We don’t want to talk about the sadness that often comes with motherhood in general, never mind things like miscarriage, infertility, or the death of a newborn or infant. We ask women to give birth to stillborn babies and then expect them not to talk about it. We certainly don’t want to say the word abortion.
But we could. We could talk about grief. It seems like maybe if we did, if we do, we could support each other in amazing ways. We can be the village we talk about. We could even support fathers differently.
Recently, I participated in the 1 in 3 campaign’s Abortion Speakout. I was really nervous and for days, every time I sat at my computer and saw the little spot where the camera is, my stomach flipped. Writing is one thing. The anxiety of speaking into a camera almost made me bail.
I kept asking myself, Why? Why will I do this? In the end, I had lots of reasons.
Because just imagine if we could change enough minds. Enough minds to where someone who has experienced abortion as loss doesn’t receive a phone call from an automated voice on election day asking whether she is pro-life or pro-choice, and hanging up after she responds. If our politicians weren’t controlling our bodies. Imagine if we trusted women to take care of their families and left them alone to do it.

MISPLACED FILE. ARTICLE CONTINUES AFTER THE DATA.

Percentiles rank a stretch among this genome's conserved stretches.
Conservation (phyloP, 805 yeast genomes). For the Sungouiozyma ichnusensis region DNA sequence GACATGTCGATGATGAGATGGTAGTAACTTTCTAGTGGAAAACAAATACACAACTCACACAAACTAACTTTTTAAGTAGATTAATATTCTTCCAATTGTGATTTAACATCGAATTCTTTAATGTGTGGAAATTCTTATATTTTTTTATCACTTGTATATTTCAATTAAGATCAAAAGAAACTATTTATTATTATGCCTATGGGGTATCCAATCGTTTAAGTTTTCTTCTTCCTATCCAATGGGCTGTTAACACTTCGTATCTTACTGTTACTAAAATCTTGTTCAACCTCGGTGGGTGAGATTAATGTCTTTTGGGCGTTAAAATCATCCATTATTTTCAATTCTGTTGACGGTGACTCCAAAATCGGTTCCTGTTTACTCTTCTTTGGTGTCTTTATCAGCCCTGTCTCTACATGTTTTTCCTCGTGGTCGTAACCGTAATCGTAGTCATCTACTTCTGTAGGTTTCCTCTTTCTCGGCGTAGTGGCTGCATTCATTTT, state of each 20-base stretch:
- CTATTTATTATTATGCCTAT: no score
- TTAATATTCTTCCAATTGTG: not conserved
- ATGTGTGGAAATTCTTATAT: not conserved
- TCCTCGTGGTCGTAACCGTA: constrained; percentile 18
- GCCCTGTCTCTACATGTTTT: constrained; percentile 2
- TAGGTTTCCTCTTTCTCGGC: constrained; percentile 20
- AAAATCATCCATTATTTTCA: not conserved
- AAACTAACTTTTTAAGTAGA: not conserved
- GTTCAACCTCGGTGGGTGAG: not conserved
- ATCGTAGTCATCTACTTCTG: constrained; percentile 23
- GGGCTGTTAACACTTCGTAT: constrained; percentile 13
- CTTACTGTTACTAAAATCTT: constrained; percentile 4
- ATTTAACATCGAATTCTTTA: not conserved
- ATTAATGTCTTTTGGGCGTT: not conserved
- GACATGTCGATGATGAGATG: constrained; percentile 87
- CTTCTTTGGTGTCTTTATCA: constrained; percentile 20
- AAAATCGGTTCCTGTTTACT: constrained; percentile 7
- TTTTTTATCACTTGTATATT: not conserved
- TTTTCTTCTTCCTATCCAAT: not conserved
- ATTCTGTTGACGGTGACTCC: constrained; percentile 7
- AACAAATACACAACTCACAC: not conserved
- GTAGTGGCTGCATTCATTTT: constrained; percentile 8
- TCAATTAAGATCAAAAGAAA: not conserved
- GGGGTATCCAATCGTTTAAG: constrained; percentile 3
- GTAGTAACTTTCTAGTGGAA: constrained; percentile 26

We are sadly often reminded of those who cannot speak out—I talk about it for the woman who cries through church, the dad who will always wonder, but never tells his buddies, and the woman on the playground or at my son’s school. For the grandfather whose daughter told him her baby wouldn’t make it.
And above all, I speak out because one person without access to safe, affordable, and compassionate abortion care, immediately and for any reason, is too many. I talk about it because if I had a daughter and she chose to have an abortion, I would want this for her, without question.
Jacqui Morton’s writing has appeared in places such as The Mom Egg, Role Reboot, The Rumpus, and Salon. She is a graduate of the University of Massachusetts, Amherst and the MFA program at Antioch University, Los Angeles. She is the author of a chapbook of poems, Turning Cozy Dark (Finishing Line Press, 2013) and the owner of a grumpy cat. Please visit Jacqui here or on Twitter.
This originally appeared on The Huffington Post. Republished here with permission.